Works from eight important family collections from across the region and around the world drove the total for last week’s sale of Modern and Contemporary Arab, Iranian and Turkish Art at Christie’s Dubai above the $8.5million high estimate to $12,510,875.
This was the highest sale total for the category since 2010. The sale was 95% sold by value, an indication of the continuing strength of the market and the demand from collectors around the world for works of top quality by the leading artists from the region.
Among the 121 lots in the sale, 19 new artist records were set including for works by Hamed Ewais, Shafic Abboud, Bahman Mohassess, Koorosh Shishegaran and Samia Halaby.
Michael Jeha, managing Ddirector of Christie’s Middle East, commented: “An esteemed group of private collectors and artists’ estates entrusted us with the sale of their works tonight. They have followed this market closely since we held our first sale here in 2006 and decided that now was the right time to offer them for sale at auction.
“Demand was high for all the works that the Christie’s experts selected for this curated sale. Bidding came from international and regional collectors who had to compete fiercely on the telephone, in the room and online, to acquire them. Tonight’s sale truly re-affirmed the international appeal of the best Middle Eastern art.”
Jussi Pylkkänen, president of Christie’s in Europe, said that the results confirm that Dubai is the global centre for the sale of Middle Eastern art.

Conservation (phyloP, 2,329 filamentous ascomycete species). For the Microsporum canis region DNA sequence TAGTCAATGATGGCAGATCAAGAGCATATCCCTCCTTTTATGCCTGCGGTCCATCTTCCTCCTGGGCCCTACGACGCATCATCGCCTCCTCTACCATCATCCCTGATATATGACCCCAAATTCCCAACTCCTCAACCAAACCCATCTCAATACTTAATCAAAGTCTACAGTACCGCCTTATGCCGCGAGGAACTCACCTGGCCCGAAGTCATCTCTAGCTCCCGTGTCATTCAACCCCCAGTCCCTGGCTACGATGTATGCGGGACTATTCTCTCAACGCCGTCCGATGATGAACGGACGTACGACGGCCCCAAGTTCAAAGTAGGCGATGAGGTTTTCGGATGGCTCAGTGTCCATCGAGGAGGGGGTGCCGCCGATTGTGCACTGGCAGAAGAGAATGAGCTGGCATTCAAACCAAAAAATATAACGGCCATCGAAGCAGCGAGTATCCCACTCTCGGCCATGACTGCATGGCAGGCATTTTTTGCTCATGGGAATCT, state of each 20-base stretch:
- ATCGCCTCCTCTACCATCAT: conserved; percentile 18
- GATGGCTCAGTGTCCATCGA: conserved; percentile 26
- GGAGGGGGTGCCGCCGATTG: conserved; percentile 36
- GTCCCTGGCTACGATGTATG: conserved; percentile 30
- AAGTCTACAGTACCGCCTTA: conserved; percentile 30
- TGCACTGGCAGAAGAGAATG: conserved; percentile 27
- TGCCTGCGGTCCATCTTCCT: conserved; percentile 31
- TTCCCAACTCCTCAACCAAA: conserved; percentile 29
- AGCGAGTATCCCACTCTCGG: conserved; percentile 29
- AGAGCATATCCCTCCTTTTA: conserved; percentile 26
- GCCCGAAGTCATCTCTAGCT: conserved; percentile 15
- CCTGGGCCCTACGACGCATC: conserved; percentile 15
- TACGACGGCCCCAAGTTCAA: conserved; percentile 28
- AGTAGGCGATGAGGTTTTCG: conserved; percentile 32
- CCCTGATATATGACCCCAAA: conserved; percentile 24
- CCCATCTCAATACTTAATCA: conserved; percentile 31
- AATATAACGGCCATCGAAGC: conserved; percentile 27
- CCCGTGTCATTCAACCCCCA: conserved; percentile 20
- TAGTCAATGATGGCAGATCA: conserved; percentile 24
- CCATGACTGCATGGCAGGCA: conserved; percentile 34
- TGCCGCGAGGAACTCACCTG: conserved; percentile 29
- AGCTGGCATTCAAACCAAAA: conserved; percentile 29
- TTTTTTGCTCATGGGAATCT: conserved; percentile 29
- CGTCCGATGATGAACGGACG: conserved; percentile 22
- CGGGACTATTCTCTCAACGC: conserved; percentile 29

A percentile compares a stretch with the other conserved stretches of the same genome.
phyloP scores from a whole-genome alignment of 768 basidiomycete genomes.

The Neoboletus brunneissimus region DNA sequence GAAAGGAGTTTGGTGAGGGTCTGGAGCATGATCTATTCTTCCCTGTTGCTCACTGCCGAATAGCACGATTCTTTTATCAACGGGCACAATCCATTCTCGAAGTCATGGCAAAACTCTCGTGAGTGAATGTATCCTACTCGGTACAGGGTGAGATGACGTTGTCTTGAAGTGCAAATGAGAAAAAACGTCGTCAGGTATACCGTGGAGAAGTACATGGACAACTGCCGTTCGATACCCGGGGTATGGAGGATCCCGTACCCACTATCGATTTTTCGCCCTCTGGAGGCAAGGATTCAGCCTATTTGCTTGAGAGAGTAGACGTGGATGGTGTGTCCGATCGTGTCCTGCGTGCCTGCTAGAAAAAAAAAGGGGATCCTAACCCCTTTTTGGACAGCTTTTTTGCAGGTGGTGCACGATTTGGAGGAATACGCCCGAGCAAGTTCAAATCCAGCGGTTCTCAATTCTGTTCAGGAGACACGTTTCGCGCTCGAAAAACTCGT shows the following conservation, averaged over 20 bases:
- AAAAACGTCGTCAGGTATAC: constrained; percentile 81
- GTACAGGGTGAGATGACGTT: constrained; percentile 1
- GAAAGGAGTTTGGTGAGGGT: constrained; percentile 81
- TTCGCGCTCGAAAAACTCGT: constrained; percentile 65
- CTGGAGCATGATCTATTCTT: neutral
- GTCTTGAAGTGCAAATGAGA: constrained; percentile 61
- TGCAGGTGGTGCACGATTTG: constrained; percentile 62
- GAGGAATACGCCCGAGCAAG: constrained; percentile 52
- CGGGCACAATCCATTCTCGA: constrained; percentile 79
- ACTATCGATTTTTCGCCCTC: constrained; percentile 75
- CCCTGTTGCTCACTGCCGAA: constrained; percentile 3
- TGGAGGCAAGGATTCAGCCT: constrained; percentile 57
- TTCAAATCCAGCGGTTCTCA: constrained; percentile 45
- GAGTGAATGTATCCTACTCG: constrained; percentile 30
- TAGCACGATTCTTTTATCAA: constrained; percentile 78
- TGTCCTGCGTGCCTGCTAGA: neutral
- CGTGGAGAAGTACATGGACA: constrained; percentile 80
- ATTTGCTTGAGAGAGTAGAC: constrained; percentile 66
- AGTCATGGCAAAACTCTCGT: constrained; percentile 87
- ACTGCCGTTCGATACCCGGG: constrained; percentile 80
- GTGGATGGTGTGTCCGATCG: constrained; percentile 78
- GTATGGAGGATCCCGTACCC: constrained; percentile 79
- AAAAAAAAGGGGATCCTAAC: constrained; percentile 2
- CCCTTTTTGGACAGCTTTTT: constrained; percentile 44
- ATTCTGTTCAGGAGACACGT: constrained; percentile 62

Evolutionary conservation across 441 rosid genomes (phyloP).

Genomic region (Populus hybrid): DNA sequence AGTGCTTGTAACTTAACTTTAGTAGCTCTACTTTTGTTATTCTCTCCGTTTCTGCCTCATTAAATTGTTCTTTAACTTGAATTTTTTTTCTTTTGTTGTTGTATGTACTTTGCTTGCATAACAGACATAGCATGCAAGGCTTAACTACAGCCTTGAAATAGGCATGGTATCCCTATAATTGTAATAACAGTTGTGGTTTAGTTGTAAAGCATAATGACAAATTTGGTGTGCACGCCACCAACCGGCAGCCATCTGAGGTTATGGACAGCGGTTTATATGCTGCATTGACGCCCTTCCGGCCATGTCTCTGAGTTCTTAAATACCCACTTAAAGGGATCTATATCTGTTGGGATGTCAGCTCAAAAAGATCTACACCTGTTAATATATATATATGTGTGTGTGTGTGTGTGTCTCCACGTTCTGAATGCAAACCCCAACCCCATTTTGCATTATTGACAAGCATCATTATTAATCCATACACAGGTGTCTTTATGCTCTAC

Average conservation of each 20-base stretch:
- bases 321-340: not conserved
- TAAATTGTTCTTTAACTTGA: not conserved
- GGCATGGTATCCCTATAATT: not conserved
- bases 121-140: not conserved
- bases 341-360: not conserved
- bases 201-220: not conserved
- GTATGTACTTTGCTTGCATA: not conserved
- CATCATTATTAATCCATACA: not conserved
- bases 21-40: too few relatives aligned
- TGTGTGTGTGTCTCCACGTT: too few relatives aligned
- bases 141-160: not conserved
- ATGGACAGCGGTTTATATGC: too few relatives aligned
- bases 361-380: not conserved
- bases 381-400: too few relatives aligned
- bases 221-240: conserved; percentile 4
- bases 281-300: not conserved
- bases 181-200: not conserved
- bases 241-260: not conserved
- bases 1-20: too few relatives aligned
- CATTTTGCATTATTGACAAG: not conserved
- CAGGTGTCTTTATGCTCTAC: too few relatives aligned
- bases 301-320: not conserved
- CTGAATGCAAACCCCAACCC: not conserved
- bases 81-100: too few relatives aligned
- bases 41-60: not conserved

“When I took the first sale here eight years ago the artists included were largely unknown outside the region. Tonight’s sale confirmed that the market has matured and that they are now collected globally. The results of the sale also showed that Dubai is the hub of the global market for Middle Eastern art. This is where records are broken.”
The leading private collections in the sale were 90% sold by lot and contributed $4.8million.
One of the other highlights was a rare Untitled oil on canvas by Parviz Tanavoli (Iran, b. 1937), painted in Minneapolis where he was working as an art teacher in 1962. It depicted geometric figures and was sold for $365,000, six times the low estimate, to applause from the saleroom. This is a world record for a painting by an artist who holds the current record for any work of art from the region.